Imagine that you’ve just witnessed a vivid example of something that’s right about your organization. It could be a case of great teamwork, a client success story or an exciting innovation. What do you do next?
Perhaps you retell the story to your colleagues. If you’ve got the time, you might remember to put the experience into words and email it to others. Or maybe you decide to invest resources to develop and share this story formally across the organization and beyond.
Once you discover a great story, what do you do with it?
StoryBanks are a great place to start. As the name suggests, StoryBanking is a systematic process to collect, organize, and share stories. Stories represent one of the best ways to motivate, lead and grow your organization. Yet many organizations overlook potential business opportunities because they lack a central internal StoryBank. Storybanking isn’t just the repository itself, it’s also the mindset of an organization that continually learns.
Every step in the total StoryBanking process has unique benefits:
- Story Mining: The mere act of regularly searching and listening for stories is positive in itself. Learning how to Story Mine elevates everyone’s “story radar” as they look for instances of their colleagues overcoming challenges. Trying to catch people in the act “doing the right thing” builds community.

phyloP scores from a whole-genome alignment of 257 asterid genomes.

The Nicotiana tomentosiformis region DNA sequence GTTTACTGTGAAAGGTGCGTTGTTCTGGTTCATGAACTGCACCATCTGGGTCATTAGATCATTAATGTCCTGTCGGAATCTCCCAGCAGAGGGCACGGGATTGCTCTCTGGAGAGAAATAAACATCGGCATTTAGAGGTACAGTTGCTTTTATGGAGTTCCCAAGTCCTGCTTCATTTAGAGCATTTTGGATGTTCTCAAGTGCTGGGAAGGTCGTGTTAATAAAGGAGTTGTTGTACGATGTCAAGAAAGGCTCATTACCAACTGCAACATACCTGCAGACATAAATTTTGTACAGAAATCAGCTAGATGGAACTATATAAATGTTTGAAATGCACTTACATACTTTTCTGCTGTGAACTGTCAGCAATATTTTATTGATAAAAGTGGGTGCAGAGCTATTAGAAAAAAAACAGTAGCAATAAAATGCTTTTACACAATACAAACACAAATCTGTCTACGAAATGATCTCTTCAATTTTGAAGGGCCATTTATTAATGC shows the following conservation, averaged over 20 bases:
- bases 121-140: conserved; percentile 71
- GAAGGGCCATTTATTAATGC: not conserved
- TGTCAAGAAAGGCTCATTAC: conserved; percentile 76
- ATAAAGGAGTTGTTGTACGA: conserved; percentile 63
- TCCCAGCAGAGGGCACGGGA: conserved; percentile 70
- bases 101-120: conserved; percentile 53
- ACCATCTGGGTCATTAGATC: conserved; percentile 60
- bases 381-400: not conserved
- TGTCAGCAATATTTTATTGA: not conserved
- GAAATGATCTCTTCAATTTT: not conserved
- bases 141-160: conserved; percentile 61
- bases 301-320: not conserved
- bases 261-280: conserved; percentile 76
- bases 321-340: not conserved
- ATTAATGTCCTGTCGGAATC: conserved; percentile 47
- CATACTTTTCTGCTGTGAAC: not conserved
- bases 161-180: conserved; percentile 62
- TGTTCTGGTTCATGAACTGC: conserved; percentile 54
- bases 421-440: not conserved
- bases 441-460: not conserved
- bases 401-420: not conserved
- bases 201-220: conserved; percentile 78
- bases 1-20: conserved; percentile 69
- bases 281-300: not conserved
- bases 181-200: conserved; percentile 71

- Story Banking: Stories need a place to live when they’re not being actively told. Otherwise, they may die of neglect. A central, searchable database where anyone in the organization can easily input and view is knowledge management at its finest. It could be as simple as text, or add audio and video upload options, too.
- Story Organizing: Analyzing patterns allows leadership to see trends, strengths, and opportunities that could otherwise be missed. There might be a recent deluge of positive stories from the international division, or across a certain product line or client segment. Why? Understanding these connections helps leaders to use stories purposefully rather than randomly.
- Story Sharing: Don’t place those stories under lock and key! Leverage the appropriate stories internally to convey culture and best practices. And share them externally to market the brand, increase sales, and win new client. Use in the widest variety of mediums: verbally, print, video, audio, web and so forth.
StoryBanking isn’t just for organizations. Individuals can benefit from a personal StoryBank, too. I’ve found that it’s especially useful for the executive coaching clients with whom I consult. A strategic toolkit of career stories can demonstrate the skills and behaviors that set one professional apart from all the rest.
So jot down some success stories of your own, then actively look for more in your organization next week. Now, what’s your plan for them?
* Bank vault photo courtesy of John D. McDonald